"In her seventeenth year, she acquired some knowledge of the Arabic and Persian languages, when a very fine dictionary and grammar, in the possession of her brother, led her thoughts to oriental literature ;* and in a letter written in the following year, (1794,) she mentions her intention to begin the study of Hebrew In February, 1795, she says. 66 As to Persian all my books are at Bath, so that I shall most probably forget the little I knew, when I saw you last.” These books were never afterwards in her possession ; but it appears, that, in the course of a few months, she had made good use of them, for among her manuscripts was found a large collection of Hebrew words,t compared with the Arabic, or Persian, to shew the resemblance between these languages; with an explanation of the Arabic names of many of the stars, and other observa. tions upon that language. In 1799, she writes to her friend, " If you want to consult the Syriac translation of the New Testament on any particular passage, let me know it. Mr. CLAXTON has a very fine one, printed in Hebrew characters; and the language is so very like the Hebrew, and where it differs from that, so like the Arabic, that I can read it very well.” What facility of comprehension (as it has been before stated) Miss Smith may have brought to her Hebrew studies, from these prior investigations, cannot now be ascertained; but never, at any period of her life, did she derive from any person the smallest assistance in the pursuit of them. She had frequent access to an Hebrew bible, and for several years before her death it was constantly in her possession.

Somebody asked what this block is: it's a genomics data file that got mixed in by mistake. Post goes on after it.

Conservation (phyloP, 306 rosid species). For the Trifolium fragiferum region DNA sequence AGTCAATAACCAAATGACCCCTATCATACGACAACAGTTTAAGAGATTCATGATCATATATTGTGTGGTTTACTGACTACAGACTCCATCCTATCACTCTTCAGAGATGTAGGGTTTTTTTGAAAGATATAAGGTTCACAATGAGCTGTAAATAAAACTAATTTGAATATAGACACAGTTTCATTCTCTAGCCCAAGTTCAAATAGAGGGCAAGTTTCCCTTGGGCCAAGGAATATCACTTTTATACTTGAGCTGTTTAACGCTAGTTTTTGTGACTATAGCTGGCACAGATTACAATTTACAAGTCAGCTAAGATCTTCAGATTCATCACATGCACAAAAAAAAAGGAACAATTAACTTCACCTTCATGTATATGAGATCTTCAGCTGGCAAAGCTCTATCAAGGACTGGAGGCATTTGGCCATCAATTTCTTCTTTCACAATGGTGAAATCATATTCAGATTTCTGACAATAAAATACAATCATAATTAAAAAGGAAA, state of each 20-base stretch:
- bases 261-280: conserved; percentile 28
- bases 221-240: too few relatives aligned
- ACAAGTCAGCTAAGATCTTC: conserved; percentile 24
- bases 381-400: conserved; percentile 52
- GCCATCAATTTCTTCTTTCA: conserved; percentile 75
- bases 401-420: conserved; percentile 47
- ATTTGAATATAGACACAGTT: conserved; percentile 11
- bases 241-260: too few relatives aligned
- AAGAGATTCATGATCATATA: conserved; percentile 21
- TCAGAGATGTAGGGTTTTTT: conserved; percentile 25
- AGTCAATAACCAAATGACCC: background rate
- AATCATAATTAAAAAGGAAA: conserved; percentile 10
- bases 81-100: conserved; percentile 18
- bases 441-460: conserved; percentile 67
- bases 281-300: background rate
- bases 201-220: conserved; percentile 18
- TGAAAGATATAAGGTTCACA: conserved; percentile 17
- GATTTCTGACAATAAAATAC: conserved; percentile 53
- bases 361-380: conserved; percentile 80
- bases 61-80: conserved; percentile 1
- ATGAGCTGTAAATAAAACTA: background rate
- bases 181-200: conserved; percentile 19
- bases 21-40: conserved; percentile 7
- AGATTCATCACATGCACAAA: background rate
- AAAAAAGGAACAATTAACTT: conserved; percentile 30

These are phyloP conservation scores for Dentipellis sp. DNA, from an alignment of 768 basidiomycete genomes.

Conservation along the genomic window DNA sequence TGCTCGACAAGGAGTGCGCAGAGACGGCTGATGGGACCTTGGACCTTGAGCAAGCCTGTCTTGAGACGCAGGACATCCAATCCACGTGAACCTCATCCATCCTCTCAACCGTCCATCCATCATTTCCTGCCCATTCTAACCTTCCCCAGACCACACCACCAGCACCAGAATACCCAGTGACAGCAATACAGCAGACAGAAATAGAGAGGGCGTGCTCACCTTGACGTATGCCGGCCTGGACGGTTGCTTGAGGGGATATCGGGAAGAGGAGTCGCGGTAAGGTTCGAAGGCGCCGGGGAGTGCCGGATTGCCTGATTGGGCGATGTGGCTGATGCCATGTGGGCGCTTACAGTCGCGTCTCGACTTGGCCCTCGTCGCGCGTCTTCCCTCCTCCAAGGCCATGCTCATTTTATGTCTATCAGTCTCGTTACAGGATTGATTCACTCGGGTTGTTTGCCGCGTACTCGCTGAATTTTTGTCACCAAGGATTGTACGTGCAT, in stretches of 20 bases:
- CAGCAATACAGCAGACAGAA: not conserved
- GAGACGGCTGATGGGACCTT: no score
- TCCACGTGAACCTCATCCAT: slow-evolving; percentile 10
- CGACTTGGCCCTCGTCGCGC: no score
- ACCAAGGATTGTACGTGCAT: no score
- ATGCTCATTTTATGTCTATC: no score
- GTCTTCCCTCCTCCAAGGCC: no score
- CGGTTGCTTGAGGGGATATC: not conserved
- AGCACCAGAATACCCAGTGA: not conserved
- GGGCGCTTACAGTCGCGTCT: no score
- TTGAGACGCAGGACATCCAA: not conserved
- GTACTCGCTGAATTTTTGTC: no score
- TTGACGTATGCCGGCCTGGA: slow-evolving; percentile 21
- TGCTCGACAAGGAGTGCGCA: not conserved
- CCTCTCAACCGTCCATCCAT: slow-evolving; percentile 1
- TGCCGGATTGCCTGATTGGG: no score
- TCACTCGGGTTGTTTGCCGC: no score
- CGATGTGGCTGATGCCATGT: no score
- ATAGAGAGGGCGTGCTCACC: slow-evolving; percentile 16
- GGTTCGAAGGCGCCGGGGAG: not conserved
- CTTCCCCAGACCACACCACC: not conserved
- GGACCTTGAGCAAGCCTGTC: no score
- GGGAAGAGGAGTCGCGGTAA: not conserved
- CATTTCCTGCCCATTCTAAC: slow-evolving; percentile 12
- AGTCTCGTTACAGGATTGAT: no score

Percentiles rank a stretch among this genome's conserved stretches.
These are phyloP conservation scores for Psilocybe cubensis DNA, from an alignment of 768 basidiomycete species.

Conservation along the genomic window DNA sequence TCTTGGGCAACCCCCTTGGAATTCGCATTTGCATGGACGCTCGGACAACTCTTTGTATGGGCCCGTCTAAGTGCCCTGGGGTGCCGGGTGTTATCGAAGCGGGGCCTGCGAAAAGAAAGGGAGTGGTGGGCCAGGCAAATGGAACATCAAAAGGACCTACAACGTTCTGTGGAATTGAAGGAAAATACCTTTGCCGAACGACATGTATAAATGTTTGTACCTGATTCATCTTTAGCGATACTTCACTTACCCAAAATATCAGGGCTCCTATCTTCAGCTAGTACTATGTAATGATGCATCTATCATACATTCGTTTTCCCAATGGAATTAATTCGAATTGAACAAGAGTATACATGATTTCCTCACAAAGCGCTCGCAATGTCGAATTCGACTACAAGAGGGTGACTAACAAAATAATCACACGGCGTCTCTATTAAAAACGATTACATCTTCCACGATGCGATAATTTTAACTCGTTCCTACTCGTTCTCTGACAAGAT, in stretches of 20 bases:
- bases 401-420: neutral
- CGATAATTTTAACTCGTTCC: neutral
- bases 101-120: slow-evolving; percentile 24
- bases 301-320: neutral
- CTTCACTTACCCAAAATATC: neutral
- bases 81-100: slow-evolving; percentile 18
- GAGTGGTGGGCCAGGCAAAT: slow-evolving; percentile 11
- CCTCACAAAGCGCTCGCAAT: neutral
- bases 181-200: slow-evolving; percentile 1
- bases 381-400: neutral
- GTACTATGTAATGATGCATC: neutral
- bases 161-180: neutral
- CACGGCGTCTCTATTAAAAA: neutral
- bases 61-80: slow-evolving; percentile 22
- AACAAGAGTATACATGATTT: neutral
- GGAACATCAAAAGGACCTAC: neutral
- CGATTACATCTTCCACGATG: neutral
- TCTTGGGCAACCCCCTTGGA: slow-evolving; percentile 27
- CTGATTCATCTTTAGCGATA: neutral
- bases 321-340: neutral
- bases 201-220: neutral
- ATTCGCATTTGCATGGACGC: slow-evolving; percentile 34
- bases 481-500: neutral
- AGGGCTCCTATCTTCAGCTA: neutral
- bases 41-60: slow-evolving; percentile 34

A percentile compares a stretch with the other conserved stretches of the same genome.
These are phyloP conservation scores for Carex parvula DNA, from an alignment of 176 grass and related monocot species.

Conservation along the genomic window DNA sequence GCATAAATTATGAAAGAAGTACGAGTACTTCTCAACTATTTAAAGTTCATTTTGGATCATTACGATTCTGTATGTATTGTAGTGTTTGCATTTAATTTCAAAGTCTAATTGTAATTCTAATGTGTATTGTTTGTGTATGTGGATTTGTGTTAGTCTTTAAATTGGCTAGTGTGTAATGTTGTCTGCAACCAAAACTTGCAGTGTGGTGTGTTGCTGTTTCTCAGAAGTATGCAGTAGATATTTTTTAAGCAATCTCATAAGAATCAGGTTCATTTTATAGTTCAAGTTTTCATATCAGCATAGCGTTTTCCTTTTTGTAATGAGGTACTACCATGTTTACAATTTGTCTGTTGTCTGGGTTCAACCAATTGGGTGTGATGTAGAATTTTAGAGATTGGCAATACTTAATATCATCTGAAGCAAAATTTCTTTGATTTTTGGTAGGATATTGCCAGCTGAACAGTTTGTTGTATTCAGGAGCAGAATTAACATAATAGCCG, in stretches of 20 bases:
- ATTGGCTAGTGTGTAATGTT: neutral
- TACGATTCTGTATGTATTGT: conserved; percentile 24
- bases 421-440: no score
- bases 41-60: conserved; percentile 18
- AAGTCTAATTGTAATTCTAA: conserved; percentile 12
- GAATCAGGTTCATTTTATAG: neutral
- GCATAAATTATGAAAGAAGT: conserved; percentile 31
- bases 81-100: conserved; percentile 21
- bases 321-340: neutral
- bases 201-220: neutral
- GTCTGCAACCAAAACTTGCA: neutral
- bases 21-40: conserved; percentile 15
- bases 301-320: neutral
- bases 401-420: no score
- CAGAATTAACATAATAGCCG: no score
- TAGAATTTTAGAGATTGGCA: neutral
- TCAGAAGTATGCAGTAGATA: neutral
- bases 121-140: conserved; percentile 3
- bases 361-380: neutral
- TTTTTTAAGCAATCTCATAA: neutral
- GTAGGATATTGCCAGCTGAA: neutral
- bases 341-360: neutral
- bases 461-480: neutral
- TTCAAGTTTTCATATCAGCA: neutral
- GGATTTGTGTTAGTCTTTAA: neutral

Mr. CLAYTON gave her a little book, which contained maxime and opinions of the Rabbins, and sundry roots of Hebrew words; and his library furnished also a collection of prayers, used in the Jewish synagogue. She had also Bayley's Hebrew Grammar, and when she began to study that language, she had an opportunity of consulting Leigh's Dictionary: These appear to have been all the helps she had, till the year 1801, when she was put in possession of Parkhurst's Lexicon; and during her resia dence at Coniston, where she had access to no other book from which she could derive any assistance, the translation of Job was the employment of her solitary hours, and was finished in November, 1803.
• In a letter written in 1805, she says, “ I never read Peters on Job, por any thing about the Hebrew language, except the book of Dr. Ken: picot, which you lent me, and Lowth’s Prælections. Parkhurst has been my only guide, but I fancy he is a very good one."
A few chapters of Genesis, many of the Psalms, and some parts of the Prophets, filled some scattered leaves among her papers, and exhibit proofs of her unwearied application to the study of the holy writings. It may fairly therefore be alledged, that with the aid she experienced from the Grammar and Lexicon of Parkhuist, and without any other direction than what she collected from an accurate investigation of the roots, and then following and considering the connection between them and their deriva. tives ; from making, in short, the Hebrew language explicative of itself; she has extracted from this inexhaustible mine of divide knowledge (for